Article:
While the newly elected president of Iran, Hassan Rouhani, is evoking hope for a new détente between his country and the U.S., there is one group of Iranians that desperately longs for change inside: Members of the Baha’i faith. Persecuted and repressed ever since, the new tone of President Rohani makes them dream about peace and official recognition in the Islamic Republic.

While Zoroastrians, Christians and, yes, Jews are all recognized by the state as official religions, the Baha’i community, despite being the country’s second largest religion with some 300,000 parishioners, is just considered as a deviant sect in the eyes of the regime. Having emerged after a split with the mainstream Shia faith in the 19th century, their standing has always been inferior in Iranian society. They are banned from public service, are not allowed to enroll in regular Iranian universities and cannot apply Iranian inheritance laws.

What is more, in the early 1990’s a formerly secret memorandum came to light in which the then ruling regime proposed measures to ensure that the Baha’i people remain illiterate and uneducated, while banning them out of any lucrative economical activity to push the community towards subsistence-level. Even worse: The religious leader of the country, Ayatollah Ali Khamenei, issued a fatwa this year that urged his fellow Iranians to stop any business where believers in the Baha’i faith are involved. This would basically come down to total isolation of the community, not just economically, but from participation in societal life in general. The problem is: A fatwa is not just a recommendation, but a legal pronouncement.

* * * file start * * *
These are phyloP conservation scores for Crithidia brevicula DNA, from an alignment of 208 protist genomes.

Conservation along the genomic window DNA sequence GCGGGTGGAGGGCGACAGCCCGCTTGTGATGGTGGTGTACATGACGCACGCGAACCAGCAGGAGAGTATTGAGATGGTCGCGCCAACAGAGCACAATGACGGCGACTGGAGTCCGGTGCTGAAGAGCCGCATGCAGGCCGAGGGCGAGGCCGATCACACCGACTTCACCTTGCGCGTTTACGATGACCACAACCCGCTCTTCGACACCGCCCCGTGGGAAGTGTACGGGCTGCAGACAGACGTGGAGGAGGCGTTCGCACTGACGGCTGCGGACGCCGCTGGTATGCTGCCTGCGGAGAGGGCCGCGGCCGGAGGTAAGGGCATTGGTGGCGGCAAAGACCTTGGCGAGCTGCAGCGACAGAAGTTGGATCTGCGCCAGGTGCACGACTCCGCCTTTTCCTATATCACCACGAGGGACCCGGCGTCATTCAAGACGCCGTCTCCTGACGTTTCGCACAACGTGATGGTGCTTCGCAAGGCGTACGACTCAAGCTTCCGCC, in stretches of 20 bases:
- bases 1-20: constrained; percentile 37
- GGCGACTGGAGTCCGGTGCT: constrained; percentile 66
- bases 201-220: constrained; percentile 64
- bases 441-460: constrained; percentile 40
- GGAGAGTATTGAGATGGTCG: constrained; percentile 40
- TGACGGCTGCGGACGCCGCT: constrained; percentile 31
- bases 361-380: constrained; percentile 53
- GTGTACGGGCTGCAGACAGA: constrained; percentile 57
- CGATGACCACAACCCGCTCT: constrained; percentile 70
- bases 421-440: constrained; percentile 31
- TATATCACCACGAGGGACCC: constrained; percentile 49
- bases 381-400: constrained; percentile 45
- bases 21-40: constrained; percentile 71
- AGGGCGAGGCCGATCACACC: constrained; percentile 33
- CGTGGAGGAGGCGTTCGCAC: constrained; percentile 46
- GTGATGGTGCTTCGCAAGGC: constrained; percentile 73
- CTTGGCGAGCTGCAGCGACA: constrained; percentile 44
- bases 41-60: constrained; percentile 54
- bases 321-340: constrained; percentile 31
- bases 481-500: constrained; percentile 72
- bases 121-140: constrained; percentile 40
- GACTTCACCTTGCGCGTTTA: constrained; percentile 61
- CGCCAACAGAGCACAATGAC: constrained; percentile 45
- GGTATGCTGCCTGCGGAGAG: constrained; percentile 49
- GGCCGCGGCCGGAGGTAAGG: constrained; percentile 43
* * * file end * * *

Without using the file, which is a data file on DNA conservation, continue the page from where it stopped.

The Baha’i people are excluded from daily life and even seen as Israeli spies.

One can get easily arrested, even executed, just for practicing this faith in Iran, which is seen as an apostate in the Shi’a state. Since the religious community has its headquarter in Haifa, they are also perceived as spies of the Israeli state following a counter-revolutionary mission.

True is: Compared to his bickering predecessor, Hassan Rohani managed it to radically alter the perception of possibility in Iran’s foreign policy, not just because he was the very first Iranian president that held Smalltalk with his American colleague. This change in tone, however, has not reached the Baha’i community yet; they still lack basic citizens right. Hence, true is also: A Janus-faced Iran, friendly towards the world, ugly towards parts of his own people, would not suit this great nation. Beauty still comes from inside.

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